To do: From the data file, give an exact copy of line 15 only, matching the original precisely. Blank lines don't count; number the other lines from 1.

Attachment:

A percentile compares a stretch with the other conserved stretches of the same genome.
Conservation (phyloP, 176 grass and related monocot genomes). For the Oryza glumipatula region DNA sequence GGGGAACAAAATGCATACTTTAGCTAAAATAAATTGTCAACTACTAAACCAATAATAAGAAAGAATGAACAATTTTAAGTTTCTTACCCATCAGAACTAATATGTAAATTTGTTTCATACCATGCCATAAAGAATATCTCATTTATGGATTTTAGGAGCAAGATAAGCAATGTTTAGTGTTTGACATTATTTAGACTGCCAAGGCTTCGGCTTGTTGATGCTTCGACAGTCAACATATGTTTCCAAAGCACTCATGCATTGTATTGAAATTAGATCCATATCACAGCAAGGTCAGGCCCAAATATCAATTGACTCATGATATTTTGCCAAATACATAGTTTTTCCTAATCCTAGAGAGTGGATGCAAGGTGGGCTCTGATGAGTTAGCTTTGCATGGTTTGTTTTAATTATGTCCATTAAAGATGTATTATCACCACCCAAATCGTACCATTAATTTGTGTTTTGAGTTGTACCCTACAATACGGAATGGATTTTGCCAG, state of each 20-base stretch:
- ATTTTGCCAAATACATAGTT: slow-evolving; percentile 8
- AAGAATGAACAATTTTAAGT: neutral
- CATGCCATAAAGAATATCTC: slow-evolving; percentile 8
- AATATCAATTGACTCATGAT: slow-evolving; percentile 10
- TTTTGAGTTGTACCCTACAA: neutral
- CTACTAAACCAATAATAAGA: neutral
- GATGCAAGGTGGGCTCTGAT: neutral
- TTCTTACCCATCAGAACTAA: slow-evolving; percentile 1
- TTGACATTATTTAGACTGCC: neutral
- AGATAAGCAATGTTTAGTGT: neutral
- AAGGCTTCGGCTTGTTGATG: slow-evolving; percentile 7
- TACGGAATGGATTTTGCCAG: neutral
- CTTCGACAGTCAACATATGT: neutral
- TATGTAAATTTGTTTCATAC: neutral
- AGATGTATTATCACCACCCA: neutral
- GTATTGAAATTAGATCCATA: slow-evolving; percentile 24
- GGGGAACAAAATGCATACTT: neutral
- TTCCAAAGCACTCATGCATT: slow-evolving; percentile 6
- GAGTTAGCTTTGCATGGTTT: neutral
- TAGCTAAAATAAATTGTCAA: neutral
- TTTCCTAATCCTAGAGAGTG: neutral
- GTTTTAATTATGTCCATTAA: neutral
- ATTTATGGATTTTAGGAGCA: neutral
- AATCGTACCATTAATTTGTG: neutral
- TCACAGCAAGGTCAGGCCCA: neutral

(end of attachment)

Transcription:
- CTTCGACAGTCAACATATGT: neutral